These aren't the final numbers, but they will likely wind up being pretty close.
Metra has many different types of tickets -- one-way fares, 10-ride tickets, monthly passes -- all going up at different rates. But they are all going up.
The Metra Board has made it clear that it does not want to make any significant cuts in service, and it no longer wants to continue the practice of dipping into its capital fund to run the railroad.
Thus, the inevitable.
"I think we all know we're headed toward a major fare increase," said board member Mike McCoy. "But, down the road, I think we have to have an incremental based on a cost of living adjustment or something, and eliminate drastic fare increases."
"Major." "Drastic." Two descriptions of what's to come.
Metra has a zone ticketing system, so fares differ by distance of travel. But consider as an example someone who works downtown, lives in west suburban Western Springs, and rides with a monthly ticket. That Metra rider is currently paying $102.60 a month. The proposed hike would take it to $134 a month. That's a 31 percent increase. And, for the whole year, that rider would be paying nearly $377 more for the train.
"I understand the arguments for it," said Metra board member Jack Schaffer. "But it's going to make traveling into the city much less attractive, and people are going to start thinking about, 'Do I want to go into the city? Do I really want to work in the city?' "
But, without service cuts, which board members and riders have said they don't want, and with a $65 million budget shortfall ahead, it is reasonable to conclude that Metra customers can expect what will quite likely be the biggest fare hikes in the agency's history.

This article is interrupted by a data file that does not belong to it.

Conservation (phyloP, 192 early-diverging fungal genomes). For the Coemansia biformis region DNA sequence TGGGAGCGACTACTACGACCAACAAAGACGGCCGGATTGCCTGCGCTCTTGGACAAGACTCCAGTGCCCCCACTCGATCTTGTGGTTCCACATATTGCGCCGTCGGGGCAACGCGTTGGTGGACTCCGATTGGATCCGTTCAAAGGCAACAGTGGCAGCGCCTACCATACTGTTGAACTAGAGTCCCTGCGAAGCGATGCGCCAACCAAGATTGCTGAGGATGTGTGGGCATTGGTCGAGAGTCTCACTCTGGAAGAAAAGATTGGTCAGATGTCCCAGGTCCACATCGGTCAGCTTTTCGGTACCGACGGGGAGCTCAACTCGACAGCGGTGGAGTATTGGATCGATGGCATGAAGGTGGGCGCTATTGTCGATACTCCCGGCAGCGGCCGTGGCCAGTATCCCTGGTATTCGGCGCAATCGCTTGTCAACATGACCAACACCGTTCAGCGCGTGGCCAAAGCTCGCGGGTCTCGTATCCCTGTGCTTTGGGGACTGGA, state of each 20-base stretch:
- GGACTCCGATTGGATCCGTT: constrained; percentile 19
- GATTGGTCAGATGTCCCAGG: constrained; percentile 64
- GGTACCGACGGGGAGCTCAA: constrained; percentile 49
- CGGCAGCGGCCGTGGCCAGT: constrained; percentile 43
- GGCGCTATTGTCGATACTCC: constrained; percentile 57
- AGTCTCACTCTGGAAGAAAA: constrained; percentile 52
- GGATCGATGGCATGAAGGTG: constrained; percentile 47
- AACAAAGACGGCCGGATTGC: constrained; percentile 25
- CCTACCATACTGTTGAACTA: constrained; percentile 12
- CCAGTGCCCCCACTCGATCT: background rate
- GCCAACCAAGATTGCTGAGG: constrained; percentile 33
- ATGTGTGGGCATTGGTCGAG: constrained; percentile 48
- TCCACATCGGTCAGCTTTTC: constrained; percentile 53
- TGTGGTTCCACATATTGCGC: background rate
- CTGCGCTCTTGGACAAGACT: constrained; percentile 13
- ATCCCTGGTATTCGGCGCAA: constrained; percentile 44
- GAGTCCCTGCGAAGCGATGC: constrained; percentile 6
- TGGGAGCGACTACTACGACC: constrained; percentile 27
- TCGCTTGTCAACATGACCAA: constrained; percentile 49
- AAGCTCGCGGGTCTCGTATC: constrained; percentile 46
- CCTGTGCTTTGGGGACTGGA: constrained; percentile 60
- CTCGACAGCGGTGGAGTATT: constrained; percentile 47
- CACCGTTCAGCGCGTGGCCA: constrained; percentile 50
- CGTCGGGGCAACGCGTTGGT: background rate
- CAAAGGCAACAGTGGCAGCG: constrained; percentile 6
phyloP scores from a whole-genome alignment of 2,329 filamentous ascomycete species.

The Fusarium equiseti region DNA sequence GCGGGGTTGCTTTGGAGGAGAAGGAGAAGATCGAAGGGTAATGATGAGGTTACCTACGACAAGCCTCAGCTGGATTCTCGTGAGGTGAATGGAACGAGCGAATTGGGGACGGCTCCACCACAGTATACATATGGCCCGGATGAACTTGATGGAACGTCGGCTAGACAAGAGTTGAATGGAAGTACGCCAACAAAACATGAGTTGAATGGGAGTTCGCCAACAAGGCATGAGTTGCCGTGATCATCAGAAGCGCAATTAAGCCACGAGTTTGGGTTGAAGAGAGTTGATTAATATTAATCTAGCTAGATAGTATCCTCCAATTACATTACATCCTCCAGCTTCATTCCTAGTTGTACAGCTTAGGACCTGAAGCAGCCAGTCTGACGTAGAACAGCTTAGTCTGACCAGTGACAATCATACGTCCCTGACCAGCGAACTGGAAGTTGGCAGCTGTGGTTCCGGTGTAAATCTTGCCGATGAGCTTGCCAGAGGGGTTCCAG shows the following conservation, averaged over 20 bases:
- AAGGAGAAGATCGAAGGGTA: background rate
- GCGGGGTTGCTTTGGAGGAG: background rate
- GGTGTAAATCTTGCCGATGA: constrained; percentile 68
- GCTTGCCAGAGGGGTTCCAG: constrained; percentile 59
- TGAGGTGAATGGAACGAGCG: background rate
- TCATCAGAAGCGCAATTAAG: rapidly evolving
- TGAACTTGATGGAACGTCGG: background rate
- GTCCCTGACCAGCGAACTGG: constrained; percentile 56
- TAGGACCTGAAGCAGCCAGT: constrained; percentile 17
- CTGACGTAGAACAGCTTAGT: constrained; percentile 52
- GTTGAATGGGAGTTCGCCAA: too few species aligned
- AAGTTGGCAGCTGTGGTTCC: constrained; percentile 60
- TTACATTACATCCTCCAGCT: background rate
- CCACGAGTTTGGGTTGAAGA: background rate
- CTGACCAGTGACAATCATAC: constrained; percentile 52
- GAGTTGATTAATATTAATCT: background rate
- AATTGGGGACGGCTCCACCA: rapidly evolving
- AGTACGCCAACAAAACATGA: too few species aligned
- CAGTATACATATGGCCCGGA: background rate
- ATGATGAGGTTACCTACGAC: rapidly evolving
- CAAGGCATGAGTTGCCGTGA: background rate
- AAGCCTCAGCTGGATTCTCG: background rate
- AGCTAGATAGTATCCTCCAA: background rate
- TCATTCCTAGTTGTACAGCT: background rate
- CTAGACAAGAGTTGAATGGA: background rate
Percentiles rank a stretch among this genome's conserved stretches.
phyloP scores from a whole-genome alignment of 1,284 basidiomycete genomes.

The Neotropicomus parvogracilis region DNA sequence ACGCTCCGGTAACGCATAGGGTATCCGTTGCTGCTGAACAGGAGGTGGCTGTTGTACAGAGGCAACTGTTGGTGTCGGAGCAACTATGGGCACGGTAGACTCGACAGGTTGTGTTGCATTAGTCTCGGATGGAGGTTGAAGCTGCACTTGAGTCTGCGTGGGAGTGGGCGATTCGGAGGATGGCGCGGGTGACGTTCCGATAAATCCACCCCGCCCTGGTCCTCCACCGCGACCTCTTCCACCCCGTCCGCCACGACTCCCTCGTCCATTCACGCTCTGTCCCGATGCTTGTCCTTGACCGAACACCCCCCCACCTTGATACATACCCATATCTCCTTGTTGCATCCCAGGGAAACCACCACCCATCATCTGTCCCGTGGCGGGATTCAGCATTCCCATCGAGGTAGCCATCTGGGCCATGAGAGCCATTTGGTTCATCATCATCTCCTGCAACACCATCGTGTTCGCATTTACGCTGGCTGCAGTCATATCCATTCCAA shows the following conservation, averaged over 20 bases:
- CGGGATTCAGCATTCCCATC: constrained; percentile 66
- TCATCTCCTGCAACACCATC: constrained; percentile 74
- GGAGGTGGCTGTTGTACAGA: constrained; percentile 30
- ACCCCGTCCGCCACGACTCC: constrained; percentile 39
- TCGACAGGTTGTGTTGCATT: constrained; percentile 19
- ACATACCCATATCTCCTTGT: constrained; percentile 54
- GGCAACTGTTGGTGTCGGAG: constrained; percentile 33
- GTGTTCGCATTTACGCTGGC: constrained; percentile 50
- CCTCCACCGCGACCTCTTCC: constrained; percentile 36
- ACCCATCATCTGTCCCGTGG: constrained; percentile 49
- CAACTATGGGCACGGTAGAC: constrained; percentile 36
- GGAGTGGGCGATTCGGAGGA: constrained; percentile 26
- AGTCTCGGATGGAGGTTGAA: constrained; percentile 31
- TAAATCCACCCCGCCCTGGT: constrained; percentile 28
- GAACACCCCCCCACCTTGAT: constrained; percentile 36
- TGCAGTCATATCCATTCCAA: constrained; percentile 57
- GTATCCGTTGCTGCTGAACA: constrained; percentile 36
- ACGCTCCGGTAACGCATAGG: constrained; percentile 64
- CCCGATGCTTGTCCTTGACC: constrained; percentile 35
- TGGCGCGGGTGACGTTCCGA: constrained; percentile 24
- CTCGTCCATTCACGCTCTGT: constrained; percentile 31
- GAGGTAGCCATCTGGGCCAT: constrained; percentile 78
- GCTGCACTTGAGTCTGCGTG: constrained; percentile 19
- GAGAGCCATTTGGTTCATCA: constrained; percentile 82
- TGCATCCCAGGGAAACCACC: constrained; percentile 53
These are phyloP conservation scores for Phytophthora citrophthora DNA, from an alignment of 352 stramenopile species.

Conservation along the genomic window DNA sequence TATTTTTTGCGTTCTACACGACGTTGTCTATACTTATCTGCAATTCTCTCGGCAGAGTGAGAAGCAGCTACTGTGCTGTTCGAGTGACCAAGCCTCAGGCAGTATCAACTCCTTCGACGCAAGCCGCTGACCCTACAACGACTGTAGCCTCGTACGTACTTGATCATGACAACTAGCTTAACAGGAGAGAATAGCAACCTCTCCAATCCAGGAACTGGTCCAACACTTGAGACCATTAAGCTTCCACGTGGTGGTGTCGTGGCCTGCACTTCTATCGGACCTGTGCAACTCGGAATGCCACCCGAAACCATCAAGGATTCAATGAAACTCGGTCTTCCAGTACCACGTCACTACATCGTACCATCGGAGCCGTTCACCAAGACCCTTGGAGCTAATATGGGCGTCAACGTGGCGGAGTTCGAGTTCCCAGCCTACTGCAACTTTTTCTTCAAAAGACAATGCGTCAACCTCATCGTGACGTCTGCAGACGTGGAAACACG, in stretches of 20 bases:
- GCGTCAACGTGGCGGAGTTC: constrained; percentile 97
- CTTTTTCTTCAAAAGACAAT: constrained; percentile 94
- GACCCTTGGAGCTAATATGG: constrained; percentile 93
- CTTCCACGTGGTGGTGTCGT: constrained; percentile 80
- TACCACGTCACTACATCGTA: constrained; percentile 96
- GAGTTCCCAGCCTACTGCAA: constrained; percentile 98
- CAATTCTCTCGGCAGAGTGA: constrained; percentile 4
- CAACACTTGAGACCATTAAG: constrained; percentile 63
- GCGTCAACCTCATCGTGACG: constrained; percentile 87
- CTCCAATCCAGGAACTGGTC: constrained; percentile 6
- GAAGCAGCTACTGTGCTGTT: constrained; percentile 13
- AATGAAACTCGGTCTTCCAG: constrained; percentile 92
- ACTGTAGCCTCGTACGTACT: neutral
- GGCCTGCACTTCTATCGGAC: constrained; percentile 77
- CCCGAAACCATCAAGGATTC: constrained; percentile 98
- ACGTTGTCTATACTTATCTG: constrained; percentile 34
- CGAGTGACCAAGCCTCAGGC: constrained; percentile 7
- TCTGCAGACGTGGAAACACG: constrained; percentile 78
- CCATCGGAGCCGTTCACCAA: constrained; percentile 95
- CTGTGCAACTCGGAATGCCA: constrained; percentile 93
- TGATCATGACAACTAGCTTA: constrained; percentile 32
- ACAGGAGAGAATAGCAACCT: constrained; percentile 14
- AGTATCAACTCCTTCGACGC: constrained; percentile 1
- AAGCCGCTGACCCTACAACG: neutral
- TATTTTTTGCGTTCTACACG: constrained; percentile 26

"This is a tough, tough process. We're talking about significant fare increased being proposed," said Metra Executive Director Alex Clifford. "We need to show our dedicated riding public that we're going through this budget line by line. We're taking every measure we can...to keep the fare increase as small as we possibly can."
Metra is starting a campaign called "Be fair, pay the fare," which is meant to call rider attention to the fact that some passengers don't pay, and sometimes conductors don't collect. Metra is putting more "observers" on trains to try to fix that to the extent they can.
There is no reliable estimate on ticket money lost. "It's probably not a significant amount," Clifford said, "but no matter what it is, it's got to be pursued" -- especially when everyone is being asked to pay more.
Metra leadership comes back with their specific fare hike recommendations next month. Past fare increases have taken effect in early February.